Jan 31 2014

“Sorry is the hardest word”: Apologies in the Media and Corporate World

ChungNinaMWe’re delighted to announce Nina M. Chung as the winner of the StockWell Communications Polis Research Prize. This year, the award  went to the best research proposal by an LSE post-graduate student on the topic of ‘Corporate Reputation, Media and Society’. Nina will be spending time later this year with StockWell on a paid internship to carry out more work on her research topic. Nina’s proposal is published in full below.

Are You Sorry Yet?: The Purpose of Apologies in the Media and Corporate World

“Sorry seems to be the hardest word,” croons Elton John, and we know it. There are few things more complex than the tangle of emotions, history and social norms involved when we owe or accept an apology. Sometimes we botch it, fumbling over our words, saying them at the wrong time, addressing the wrong person; other times, we don’t even know what to be sorry for, or what to expect after we say so. And this is just between you and me. What happens when the players get bigger, the stakes get higher, and there’s a messenger sitting in the middle?

This research project explores how the act of apology changes when it involves corporations in the public eye, where print and broadcast journalists mediate news for the masses. It seeks out patterns in how the media evaluate the authenticity of corporate apologies following their faux pas, and the strategies companies consider around the apology itself. At the macro level, this project investigates if the purpose of apologies in society is ultimately to reaffirm and maintain social order, as some scholars suggest. If this is the case, it behooves organizations to fully understand the societal norms within which they operate and direct their statements.

The relevance of this research is rooted in three realities:

1. Most people choose or are compelled to learn about their world through the filter of media, whose technologies are increasingly instantaneous;

2. Many companies maintain multiple global headquarters, which means their audiences are no longer bounded within one quarter;

3. Human beings have a sense of what is good and right, but more often what is very wrong, and often object loudly to what we see as the latter.

Today, in other words, a company can make a split-second misstep that floods Twitter and enrages the world before anyone can say “Oops.” Corporations and PR firms find themselves in panic, drawing upon axioms of crisis management to guide their next immediate news moment. However, one of this project’s objectives is to draw out the bigger picture: how the deeply personal act of apology is controverted, politicized and transformed on the spot-lit stage of global corporations and mass media.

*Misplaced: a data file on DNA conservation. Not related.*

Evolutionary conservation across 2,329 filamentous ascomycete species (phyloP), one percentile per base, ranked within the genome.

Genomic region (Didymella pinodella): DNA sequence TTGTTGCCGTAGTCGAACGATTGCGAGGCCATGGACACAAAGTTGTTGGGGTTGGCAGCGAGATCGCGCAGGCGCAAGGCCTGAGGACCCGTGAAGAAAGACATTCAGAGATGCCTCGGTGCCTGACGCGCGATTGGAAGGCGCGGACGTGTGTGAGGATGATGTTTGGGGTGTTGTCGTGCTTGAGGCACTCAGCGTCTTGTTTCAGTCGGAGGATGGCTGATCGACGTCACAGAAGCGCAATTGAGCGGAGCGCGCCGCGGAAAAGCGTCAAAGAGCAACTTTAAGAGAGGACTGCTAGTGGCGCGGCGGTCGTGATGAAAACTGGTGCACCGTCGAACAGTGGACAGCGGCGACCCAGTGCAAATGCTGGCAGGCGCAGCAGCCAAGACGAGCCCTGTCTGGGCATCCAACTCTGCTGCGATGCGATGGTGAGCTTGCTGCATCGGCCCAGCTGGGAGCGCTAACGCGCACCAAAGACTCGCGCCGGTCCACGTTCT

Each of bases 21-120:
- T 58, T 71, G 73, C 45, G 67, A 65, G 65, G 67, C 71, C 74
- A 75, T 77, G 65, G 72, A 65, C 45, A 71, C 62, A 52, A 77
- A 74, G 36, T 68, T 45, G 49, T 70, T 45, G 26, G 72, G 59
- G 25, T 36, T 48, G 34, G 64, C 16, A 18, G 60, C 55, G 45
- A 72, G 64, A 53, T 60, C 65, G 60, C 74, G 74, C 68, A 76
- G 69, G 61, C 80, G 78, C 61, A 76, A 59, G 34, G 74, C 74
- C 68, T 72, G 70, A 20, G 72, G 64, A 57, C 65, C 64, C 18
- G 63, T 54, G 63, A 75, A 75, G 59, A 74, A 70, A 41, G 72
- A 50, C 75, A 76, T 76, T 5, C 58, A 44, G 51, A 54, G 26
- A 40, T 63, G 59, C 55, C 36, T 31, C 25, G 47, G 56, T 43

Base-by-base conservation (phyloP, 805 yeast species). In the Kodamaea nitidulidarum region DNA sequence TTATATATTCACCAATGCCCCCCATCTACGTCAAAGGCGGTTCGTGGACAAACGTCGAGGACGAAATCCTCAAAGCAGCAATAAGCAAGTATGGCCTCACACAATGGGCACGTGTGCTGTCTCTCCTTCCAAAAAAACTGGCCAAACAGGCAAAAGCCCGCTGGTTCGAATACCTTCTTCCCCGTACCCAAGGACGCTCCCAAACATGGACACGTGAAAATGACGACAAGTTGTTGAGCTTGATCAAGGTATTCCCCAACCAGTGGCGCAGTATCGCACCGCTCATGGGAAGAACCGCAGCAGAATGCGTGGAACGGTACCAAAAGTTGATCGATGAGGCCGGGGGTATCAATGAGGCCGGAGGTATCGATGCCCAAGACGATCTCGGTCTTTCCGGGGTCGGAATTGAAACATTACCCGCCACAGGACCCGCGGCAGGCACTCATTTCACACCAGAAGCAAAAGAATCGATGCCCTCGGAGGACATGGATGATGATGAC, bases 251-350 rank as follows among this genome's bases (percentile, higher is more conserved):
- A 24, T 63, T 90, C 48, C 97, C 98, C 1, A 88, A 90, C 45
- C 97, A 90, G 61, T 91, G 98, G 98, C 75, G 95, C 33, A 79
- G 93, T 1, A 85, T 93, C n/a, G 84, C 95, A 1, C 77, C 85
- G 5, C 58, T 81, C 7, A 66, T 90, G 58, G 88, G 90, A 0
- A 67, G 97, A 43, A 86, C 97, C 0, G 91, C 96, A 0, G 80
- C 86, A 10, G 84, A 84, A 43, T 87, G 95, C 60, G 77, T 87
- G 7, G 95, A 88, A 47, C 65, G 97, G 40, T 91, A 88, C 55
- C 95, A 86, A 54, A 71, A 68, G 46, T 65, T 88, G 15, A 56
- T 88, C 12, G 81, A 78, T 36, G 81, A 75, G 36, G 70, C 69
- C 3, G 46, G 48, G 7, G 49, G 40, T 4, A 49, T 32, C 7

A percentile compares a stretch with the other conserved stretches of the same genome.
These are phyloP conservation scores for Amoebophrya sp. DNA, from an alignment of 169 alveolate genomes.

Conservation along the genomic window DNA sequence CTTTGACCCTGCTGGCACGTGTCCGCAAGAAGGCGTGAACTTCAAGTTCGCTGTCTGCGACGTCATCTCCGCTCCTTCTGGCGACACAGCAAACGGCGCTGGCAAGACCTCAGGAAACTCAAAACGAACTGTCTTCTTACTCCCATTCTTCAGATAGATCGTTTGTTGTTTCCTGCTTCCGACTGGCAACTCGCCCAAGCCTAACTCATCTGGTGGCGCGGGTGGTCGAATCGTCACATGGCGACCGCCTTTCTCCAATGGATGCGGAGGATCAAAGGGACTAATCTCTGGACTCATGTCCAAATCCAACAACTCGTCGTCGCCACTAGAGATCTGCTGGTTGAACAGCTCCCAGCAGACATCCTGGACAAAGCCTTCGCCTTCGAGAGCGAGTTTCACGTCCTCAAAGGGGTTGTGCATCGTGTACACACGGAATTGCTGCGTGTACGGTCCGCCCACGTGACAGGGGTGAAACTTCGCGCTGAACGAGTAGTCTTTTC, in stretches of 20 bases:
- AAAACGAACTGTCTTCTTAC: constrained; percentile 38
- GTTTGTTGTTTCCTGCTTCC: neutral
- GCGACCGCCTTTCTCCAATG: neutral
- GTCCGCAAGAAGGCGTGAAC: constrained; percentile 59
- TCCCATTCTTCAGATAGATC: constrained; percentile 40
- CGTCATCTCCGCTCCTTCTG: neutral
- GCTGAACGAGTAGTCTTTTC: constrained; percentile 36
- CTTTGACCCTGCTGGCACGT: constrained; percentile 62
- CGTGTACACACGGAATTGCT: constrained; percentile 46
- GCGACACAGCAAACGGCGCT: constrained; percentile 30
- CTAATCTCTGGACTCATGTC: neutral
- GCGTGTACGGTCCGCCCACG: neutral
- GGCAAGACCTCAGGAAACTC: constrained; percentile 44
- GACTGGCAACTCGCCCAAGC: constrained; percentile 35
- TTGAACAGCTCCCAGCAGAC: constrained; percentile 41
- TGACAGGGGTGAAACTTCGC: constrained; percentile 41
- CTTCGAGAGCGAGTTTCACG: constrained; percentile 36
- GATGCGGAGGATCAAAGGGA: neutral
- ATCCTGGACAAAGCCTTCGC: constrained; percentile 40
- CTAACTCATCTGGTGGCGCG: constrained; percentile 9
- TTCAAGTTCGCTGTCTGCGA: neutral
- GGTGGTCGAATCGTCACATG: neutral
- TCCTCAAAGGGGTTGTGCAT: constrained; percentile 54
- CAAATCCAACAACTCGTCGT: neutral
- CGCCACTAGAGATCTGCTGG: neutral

Research in this area has room for various angles, including a focus on the linguistic nuances successful and unsuccessful apologies have exhibited in the past; what “success” even means in this context; or how business executives and journalists vary in their definition of the public “apology.”This research project will be informed by perspectives across the fields of media and communications, international relations, business management and social psychology. A relative lack of theoretical literature on corporate apology also promises to make this a challenging and interesting endeavour. Finally, the generous support of StockWell Communications and LSE Polis allows this project unique depth and access to business executives and journalists, whose industry expertise can only enrich an otherwise limited study. I am truly grateful to the two institutions for this opportunity, and excited for the inevitable surprises around the corner.

Research proposal by Nina M. Chung.

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3 Responses to “Sorry is the hardest word”: Apologies in the Media and Corporate World

  1. Have recently been through yet another unsuccesful attempt to get an apology from a journalist who inadvertently used very offensive words, but then proceeded to refuse, refuse, refuse – as is the norm for the We’re-Always-Right company he works for. Feel free to contact me if you’d be interested in details.

  2. James says:

    One other thought. The whole question of the positioning of apologies is worth exploring. By this I mean the phenomemon of a lie, misrepresentation or libel splashed across the front page in 96 point bold, whereas the subsequent apology will be buried at the bottom of page 14 in 8 point italics, allowing technical compliance but flouting the spirit of the law…

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